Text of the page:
For 7 years, the Matselane family has nurtured and loved a thousand-hectare farm in Vanderbiljpark, south of Johannesburg. Now they are facing eviction by the farm’s new owners who seem to have little interest in agriculture.
A distraught Matselane Chauke and her husband, Malinga, has reached out to Food For Mzansi.
They claim that certain officials in the Gauteng department of economic development, agriculture and rural development are subjecting them to “severe oppression and punishment.”
The officials are allegedly backing the new tenant, Wesley Monyatsi. He is married to Thalita Monyatsi, an accounts administrator at the Commission for Conciliation, Mediation and Arbitration (CCMA) in North West.
Chauke (38) says she is particularly saddened because Monyatsi, a former clerk at an agricultural enterprise, is not utilising the land for farming purposes.
Monyatsi’s son, Bora, has taken over the farm. “He (Monyatsi) leases half of the farm to white farmers who are using it to plant feed,” claims Chauke.
“The rest of the farm is grazing land, but we are not allowed to graze our cattle. We are confined to a three-hectare camp when we are the original tenants of the farm. We are also the only people who have livestock and who are doing agricultural activity on that farm.”
The story behind the farm eviction
The entanglement between the Chaukes and the Monyatsis happened after Serake Letlojane, the late father of Malinga (35), asked Wesley to be the farm caretaker in 2013.
At the time, the two were friends. However, Letlojane was in a partnership with three others when government first leased the land to them in 2007.
Matselane says Letlojane asked Wesley to represent him in the partnership and to take care of the interests of his child until he reached adulthood.
Letlojane died in 2013. Years later, Wesley allegedly got a court interdict that prevented Matselane from being on the farm.
“He also evicted the rest of the beneficiaries who were part of the project and hijacked the whole project. Now, only his sons are staying on the farm,” says Matselane.
She says Monyatsi and his wife only visit the farm on weekends. As the new tenants, they have also appointed a security guard to prevent the Chauke cattle from grazing outside of their confined camp.
Afasa secretary-general Nakana Masoka has, in the last few months, overseen the Chaukes’ eviction from the Vanderbijlpark farm.
He too claims that the new tenant, Monyatsi, took advantage of the Chaukes because he knew he was more educated than them.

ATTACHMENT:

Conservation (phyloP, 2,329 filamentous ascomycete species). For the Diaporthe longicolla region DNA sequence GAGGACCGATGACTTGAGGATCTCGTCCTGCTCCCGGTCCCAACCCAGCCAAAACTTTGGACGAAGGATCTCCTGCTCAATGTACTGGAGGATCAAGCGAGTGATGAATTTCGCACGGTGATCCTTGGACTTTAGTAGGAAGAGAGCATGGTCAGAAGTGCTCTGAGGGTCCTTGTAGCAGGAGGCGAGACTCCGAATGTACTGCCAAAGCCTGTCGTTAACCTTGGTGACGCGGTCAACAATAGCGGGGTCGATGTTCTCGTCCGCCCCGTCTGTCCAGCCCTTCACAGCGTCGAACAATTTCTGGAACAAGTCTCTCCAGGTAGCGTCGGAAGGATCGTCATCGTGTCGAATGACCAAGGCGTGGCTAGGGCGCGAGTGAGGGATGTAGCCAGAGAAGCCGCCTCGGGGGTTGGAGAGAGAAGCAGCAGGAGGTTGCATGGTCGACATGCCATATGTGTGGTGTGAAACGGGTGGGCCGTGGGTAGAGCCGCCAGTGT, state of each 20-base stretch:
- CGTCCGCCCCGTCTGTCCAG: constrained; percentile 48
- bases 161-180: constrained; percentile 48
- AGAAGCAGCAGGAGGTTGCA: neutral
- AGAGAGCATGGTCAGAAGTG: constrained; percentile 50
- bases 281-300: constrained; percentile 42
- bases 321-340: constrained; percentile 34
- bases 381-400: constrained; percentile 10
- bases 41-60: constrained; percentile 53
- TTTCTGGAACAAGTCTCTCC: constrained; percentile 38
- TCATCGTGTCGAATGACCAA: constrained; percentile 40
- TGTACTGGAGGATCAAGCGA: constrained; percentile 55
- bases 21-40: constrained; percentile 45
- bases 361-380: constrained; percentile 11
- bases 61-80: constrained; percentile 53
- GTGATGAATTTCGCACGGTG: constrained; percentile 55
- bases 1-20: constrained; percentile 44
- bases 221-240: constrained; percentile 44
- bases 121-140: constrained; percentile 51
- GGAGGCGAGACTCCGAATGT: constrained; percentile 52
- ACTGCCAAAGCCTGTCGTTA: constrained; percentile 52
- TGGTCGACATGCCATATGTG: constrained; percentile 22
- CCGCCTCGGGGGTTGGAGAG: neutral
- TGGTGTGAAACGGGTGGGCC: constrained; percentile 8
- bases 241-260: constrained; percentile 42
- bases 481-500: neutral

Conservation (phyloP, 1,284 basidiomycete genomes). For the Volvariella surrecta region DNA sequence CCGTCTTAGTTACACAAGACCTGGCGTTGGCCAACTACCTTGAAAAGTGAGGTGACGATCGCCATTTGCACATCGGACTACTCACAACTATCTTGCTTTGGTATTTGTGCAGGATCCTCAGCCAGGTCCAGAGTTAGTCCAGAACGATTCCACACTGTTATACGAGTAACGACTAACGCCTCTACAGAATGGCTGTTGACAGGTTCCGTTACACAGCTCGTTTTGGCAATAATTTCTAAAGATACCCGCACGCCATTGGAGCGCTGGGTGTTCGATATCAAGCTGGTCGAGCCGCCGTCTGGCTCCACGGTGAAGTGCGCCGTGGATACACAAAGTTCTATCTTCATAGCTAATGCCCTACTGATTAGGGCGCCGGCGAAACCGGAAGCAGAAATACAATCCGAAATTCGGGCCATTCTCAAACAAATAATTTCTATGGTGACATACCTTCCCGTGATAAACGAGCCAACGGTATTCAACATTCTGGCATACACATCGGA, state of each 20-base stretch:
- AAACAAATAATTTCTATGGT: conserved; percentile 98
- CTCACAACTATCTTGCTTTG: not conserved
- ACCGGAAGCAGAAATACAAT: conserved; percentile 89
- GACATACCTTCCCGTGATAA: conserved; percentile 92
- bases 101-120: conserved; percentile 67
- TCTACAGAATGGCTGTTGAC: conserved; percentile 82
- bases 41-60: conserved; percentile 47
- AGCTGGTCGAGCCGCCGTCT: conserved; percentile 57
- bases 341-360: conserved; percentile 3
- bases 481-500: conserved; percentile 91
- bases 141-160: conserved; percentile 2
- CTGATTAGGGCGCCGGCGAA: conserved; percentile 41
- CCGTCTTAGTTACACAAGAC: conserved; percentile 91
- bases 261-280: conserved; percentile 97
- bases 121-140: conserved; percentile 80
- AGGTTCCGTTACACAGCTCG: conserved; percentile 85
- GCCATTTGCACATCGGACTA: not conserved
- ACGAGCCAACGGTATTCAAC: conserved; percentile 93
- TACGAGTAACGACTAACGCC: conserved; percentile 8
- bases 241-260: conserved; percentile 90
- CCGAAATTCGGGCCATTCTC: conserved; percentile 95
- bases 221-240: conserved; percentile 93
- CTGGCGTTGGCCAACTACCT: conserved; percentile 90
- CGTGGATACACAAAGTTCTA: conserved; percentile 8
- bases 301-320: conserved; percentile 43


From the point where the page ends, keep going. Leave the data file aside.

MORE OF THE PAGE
“The Chaukes just knew him as a family friend who used to visit when their father was still alive. Therefore, it was easy for the father to say ‘because you are more educated than us, you will then advise us’.
“Now, this gentleman lives in North West and he is not doing anything on the farm. All he does, is rent the farm out to the white adjacent farmers to plant, harvest and to probably pay him,” says Masoka.
Farmland for government chronies?
Masoka tells Food For Mzansi that Afasa brought the matter to the attention of Terries Ndove, acting director-general of land tenure administration.
“Our expectation was that they would make a call to Gauteng to allow cattle to graze because for me that is the first crisis.
“Their cattle has been closed off in about three hectares and a camp. Every time they take them to the next camp, the fellow tenants come in and chase them out.”
According to Masoka, Afasa raised the matter with government on two levels.
First, they asked government to set up an eviction task team where both parties could be represented. This was done, but calls that the Chaukes cattle were now dying of hunger were allegedly ignored.
Afasa expected Ndove to intervene.
“We were really disappointed, especially since it’s illegal for them to place any advisor of the government on state land. We are aware that most of the evictions in the country happen because officials put their friends or relatives on state farms which is disappointing because the farmers suffer,” he says.
Three months later, neither Ndove nor the Gauteng department of economic development, agriculture and rural development has resolved the matter. “All we want is for him (Ndove) to give instruction to Gauteng to allow for the Chauke cattle to graze,” he says.
- Food For Mzansi has reached out to the following parties for comment: Wesley Monyatsi, Parks Tau, the Gauteng MEC for economic development, agriculture and rural development, and Terries Ndove, acting director-general of land tenure administration. The article will be updated when comment is received from any of the parties. Repeated calls to Ndove have gone unanswered. Monyatsi has apparently changed his cell phone number and could also not be reached by Afasa or the Chaukes.